In my previously published book “The 6 Sales Habits”, I talk about the incredible importance high-performing sales professionals place on identifying, creating and institutionalizing winning habits. It’s clear that whether you are in Sales, Marketing, Executive Management, or in fact any job function where consistent and high-level performance is required, then great habits needs to be institutionalized. But why?
Positive habits imply repetition and a level of consistency. They imply making choices, but ones that are now automatic in nature. They imply a level of personal testing has been undertaken, and the corresponding results found acceptable. Positive habits when practiced regularly can allow you to de-stress, encourage rapid decision-making, guarantee an acceptable level of output and prove to others you are both dependable and highly capable. Phew! Sounds as though they are worth developing; but why are the hyper-performers of our industries able to master positive habits the best?
At the very root of identifying positive habits is inquisitiveness. A desire to question, contemplate and seek out what is best - best for business results as well as best for you! This ability to question, to contemplate, to think about a given situation is paramount in the habit-making process. Only through thinking (and believing) that there is a better, more robust and more repeatable way to do something can the idea of a positive habit begin to form in your mind. With any discipline, and at whatever seniority level, this inquisitiveness is something that immediately separates the hyper-performers from the rest. It’s the starting point for everything that naturally comes later. The trick is to be like a detective - to question with a view to uncovering something of value - something meaningful that will direct you to the next stage of the process.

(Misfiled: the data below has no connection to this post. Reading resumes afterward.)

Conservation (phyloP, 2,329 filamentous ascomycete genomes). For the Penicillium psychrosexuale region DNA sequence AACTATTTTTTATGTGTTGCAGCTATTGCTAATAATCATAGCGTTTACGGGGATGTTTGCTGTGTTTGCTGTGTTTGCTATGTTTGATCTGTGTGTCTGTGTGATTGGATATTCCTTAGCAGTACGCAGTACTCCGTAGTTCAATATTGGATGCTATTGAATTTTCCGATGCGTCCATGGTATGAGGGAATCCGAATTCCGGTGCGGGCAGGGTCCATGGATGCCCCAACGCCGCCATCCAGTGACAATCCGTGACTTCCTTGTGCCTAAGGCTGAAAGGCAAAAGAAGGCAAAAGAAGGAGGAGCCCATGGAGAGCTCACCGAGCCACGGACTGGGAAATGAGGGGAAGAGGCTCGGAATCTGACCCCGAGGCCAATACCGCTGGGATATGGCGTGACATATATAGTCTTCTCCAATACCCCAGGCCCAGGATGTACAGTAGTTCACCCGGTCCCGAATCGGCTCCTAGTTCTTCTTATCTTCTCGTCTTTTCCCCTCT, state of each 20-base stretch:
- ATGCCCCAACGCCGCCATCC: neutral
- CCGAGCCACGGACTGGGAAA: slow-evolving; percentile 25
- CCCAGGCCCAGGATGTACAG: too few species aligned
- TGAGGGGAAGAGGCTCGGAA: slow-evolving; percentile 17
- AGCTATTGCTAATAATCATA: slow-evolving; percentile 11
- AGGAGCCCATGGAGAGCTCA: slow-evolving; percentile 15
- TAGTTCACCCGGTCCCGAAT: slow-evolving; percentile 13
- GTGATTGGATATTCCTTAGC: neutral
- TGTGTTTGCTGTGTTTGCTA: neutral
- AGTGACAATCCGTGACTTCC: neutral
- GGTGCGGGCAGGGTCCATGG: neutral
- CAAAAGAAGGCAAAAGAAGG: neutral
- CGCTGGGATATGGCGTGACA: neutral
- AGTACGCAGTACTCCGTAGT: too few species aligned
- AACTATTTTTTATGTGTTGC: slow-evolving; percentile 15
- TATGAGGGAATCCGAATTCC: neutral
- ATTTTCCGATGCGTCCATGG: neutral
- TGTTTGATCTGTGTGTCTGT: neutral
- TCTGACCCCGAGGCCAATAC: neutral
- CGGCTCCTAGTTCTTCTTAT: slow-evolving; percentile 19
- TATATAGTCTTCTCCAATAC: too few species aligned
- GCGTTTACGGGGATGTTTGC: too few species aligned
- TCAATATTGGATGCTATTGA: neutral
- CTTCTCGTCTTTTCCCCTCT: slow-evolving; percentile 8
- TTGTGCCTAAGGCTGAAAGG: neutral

In the creation of positive habits, practitioners are looking to create something that is personal, something of value, and something they intuitively know will help them and others. It may sound boring to create a habit since its something that will be used (hopefully consistently) with much repetition. In fact I know people who don’t have these positive habits and somehow desire to treat every situation (even if it is exactly the same as one they have known before) with complete surprise. This can be exciting and fun, but reality points to wasting too much of their vital thinking and doing time, when simply activating the positive habit will get it done faster and with less energy. Without doubt there is a discipline required to decide to use a habit you know well, to choose this option over other options. And of course everyone on occasion has bouts of laziness or “I don’t care”, which suggest that using the habit now is simply too much work. With experience and discipline these feelings can be controlled and a more positive focus on consistently applying the habit, and benefitting from its outcome.
By institutionalizing positive habits, the master practitioner is acknowledging the need to create a system, an approach, and in essence a machine, that will propel and keep their performance above the masses. With the application of steely determination, and always looking for improvement potential in their habits, a sizeable level of differentiation against others can now be achieved. Of course with the proper application of these positive habits it will look to others (as well as you feeling inside) that you are in control of things - surely a great place to be! So, what’s the best way to create these positive winning habits? Try this simple, accelerated approach, one that I call the IC2 Approach: